venerdì 3 gennaio 2014

Pakistan: Elderly man imprisoned for reading the Qu’ran: Masud Ahmad.

UA: 345/13 Index: ASA 33/019/2013 Pakistan Date: 20 December 2013
URGENT ACTION ELDERLY MAN IMPRISONED FOR READING QU’RAN A British man of the Ahmadi sect has been imprisoned in Pakistan for reciting a passage from the Qu’ran, a prohibited act for Ahmadis under the country’s blasphemy laws. Masud Ahmad, a homeopathic practitioner, aged 72, was arrested at his pharmacy in Lahore on 25 November after two men secretly filmed him reading aloud a passage from the Qu’ran.
The Ahmaddiya community are legally barred from calling themselves Muslim, and professing, practicing and propagating their faith as Muslims.
Masud Ahmad appears to have been maliciously targeted because he is an Ahmadi. The two men, reportedly pretending to be patients, came to his pharmacy and asked Masud Ahmad questions about the Ahmadiyya faith and Islam. Masud Ahmad responded by referring to the Qu’ran and read out a translated verse in Urdu. The men then passed on the film to the local police who arrested Masud Ahmad under Section 298C of the blasphemy laws for “posing as a Muslim”. He is currently being detained in prison at City District Jail in Lahore.
Masud Ahmad opened his homeopathic dispensary when he returned to Pakistan in 1982. An elderly man, he had major operations to remove a tumour in 2010, and relatives are concerned that his health will deteriorate in prison. There have been several court hearings but a verdict has not yet been reached and bail has so far been denied. Masud Ahmad remains in prison.
Please write immediately in English, Urdu or your own language:  Calling on the authorities to release Masud Ahmad immediately and unconditionally;  Calling on the authorities to take immediate measures to guarantee the safety of Masud Ahmad and his family;  Expressing concern that the current blasphemy laws are a threat to freedom of religion and thought, are used maliciously to settle personal disputes and target religious minorities, and urging the government to amend or abolish the blasphemy laws to prevent this.
PLEASE SEND APPEALS BEFORE 31 JANUARY 2014 TO: Minister for Interior Chaudhry Nisar Ali Khan Minister for Interior Room 404, 4th Floor, R Block Pakistan Secretariat Islamabad, Pakistan Fax: +92-51-920 2624 Email: Salutation: Dear Minister Khan
Chief Minister, Punjab Mian Mohammad Shahbaz Sharif Chief Minister Punjab Chief Minister’s Office 7, Club Road, GOR I Lahore, Pakistan Fax: +92 42 9920 3310 Salutation: Dear Chief Minister Sharif
And copies to: Minister of Law, Justice and Human Rights Pervaiz Rashid Minister of Law, Justice and Human Rights Room 305, S Block Pakistan Secretariat Islamabad, Pakistan Fax: +92 51 921 0062 Email:
Also send copies to diplomatic representatives accredited to your country.
Please check with your section office if sending appeals after the above date. URGENT ACTION
ADDITIONAL INFORMATION The Ahmadiyya are a minority religious group who consider themselves Muslims but the majority of Pakistan’s Muslim population view them as heretical. Ahmadiyya community was declared non-Muslim in 1974, and a number of laws were subsequently passed which made it a criminal offence for Ahmadis to profess, practice or preach their faith. Under sections 298B and 298C of the Pakistan Penal Code, part of the blasphemy laws, it is a criminal offence for Ahmadis to call themselves Muslims, to employ names and terminology associated with Islam, to use Muslim practices of worship and to propagate their faith.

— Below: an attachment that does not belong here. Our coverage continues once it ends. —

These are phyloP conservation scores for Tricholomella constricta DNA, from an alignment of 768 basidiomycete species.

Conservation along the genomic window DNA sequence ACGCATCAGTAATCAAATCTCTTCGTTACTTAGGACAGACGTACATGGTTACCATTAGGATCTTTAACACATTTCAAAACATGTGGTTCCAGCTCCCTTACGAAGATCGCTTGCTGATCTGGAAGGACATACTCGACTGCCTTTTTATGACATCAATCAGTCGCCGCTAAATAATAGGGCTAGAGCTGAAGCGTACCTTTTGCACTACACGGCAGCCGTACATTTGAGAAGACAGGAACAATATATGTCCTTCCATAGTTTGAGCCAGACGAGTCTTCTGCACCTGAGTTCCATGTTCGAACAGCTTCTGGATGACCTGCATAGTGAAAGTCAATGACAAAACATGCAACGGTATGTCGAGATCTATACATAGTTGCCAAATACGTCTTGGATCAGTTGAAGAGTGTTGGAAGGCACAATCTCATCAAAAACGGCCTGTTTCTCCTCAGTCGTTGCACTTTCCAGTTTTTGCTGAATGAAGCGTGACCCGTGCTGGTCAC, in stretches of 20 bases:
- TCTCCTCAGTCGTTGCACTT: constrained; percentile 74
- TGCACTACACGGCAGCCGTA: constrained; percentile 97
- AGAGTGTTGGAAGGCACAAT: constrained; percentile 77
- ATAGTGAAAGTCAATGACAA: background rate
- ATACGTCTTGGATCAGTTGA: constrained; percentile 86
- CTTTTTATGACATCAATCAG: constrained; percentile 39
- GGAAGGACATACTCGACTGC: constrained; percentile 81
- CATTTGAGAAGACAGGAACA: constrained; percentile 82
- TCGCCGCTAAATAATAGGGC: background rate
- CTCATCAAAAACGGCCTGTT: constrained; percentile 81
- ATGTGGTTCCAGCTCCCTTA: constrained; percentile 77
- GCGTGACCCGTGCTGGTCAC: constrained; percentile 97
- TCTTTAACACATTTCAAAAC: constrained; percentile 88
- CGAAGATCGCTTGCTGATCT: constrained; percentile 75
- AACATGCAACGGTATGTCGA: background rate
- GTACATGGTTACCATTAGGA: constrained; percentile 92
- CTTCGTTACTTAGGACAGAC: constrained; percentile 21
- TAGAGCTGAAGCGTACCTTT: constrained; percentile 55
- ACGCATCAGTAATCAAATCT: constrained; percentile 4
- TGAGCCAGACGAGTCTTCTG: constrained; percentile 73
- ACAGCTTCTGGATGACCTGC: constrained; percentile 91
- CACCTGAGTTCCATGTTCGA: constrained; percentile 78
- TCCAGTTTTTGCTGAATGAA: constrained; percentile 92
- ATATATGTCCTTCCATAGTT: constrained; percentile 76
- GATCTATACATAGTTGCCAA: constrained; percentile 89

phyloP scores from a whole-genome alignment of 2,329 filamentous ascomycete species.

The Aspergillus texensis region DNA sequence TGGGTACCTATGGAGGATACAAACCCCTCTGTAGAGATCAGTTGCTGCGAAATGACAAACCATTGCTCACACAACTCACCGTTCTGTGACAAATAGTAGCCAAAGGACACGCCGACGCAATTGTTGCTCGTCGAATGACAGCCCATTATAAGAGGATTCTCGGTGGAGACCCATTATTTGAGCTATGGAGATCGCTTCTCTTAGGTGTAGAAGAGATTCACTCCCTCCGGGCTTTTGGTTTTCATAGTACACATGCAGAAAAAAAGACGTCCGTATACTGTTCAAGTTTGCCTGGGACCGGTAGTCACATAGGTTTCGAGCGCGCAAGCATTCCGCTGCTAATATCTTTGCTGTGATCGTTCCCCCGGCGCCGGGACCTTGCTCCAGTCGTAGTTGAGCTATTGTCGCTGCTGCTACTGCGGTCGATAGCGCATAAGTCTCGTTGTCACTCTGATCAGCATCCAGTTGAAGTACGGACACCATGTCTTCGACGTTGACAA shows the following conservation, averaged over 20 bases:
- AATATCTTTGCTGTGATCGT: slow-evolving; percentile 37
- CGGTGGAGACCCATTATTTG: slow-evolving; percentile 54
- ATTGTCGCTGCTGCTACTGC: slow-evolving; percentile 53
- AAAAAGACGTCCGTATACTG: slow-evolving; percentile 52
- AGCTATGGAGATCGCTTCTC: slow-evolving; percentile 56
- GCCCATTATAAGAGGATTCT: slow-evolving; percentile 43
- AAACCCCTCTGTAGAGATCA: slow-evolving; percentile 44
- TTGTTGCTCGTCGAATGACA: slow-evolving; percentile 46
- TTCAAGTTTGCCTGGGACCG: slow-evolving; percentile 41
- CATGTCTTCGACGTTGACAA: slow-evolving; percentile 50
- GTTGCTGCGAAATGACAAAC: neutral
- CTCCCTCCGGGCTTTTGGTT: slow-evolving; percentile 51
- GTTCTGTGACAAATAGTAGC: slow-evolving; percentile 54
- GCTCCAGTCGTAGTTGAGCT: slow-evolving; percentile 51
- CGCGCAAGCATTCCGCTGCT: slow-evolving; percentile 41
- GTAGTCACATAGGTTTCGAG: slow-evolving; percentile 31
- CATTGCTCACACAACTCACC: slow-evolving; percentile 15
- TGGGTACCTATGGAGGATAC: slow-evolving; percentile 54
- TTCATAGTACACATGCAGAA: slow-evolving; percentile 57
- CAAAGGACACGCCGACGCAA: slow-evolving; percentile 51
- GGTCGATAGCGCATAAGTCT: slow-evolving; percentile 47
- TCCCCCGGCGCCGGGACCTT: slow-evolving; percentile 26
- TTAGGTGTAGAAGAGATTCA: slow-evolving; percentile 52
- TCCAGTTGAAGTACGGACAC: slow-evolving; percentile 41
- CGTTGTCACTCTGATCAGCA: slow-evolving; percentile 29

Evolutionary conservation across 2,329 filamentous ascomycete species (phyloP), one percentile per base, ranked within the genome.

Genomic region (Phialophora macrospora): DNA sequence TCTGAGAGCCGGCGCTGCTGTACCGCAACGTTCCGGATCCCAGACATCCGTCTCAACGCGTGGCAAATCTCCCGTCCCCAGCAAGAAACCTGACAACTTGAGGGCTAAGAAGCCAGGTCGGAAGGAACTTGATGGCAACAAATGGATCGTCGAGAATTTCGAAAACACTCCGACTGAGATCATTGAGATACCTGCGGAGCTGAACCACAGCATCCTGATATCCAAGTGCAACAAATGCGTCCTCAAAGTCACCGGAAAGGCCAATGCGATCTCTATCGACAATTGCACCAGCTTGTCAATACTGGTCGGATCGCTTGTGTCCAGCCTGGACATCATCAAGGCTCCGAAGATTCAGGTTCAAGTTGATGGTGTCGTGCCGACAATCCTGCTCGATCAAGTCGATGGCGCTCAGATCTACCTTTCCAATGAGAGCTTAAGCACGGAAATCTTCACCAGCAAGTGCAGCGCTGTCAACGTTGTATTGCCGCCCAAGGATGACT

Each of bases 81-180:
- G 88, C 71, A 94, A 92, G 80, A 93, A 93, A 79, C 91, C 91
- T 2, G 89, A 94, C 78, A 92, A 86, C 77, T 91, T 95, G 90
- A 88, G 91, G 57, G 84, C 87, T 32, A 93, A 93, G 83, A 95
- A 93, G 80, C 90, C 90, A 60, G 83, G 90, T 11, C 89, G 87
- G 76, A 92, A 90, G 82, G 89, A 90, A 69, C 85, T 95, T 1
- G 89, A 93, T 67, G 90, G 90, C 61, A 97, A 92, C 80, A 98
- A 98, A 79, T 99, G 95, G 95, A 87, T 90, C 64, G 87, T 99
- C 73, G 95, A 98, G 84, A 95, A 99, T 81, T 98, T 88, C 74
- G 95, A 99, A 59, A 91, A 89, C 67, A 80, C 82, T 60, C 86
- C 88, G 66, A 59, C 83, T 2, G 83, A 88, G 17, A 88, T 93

Every year, dozens of Ahmadis are charged with offences relating to their religious practices, including calling for prayers, preaching their faith or calling their place of worship a 'mosque'. Separate from criminal sanction by the state, individuals accused of blasphemy, whether they are Ahamdiyya or belong to another religious group, also risk attacks by private citizens. For example, in March 2013 a large mob went on a rampage and destroyed several homes in the Joseph Colony Christian neighbourhood in the city of Lahore after a Christian labourer was accused of blasphemy by a Muslim friend following a drunken argument. Several Christians were injured in the violence and most were forced to flee the area for a number of days. Although many of the perpetrators were arrested the authorities have been slow to progress their prosecution in the courts while witnesses and members of the Joseph Colony Christian community remain in fear of reprisals if they give evidence in court.
Articles 18 and 19 of the Universal Declaration of Human Rights state that everyone has the right to freedom of thought, conscience, religion, opinion and expression. International human rights law provides that any limitations placed on these freedoms should be only such as are prescribed by law as well as being necessary and proportionate for, among other things, the protection of the rights and freedoms of others.
The UN Human Rights Committee noted in its General Comment No. 34, that “Prohibitions of displays of lack of respect for a religion or other belief system, including blasphemy laws, are incompatible with the [International Covenant on Civil and Political Rights],” except in specific circumstances where individuals are advocating “national, racial or religious hatred that constitutes incitement to discrimination, hostility or violence” [Article 20 paragraph 2 of the Covenant]. Additionally the Committee said, “it would be impermissible for any such laws to discriminate in favour of or against one or certain religions or belief systems.”

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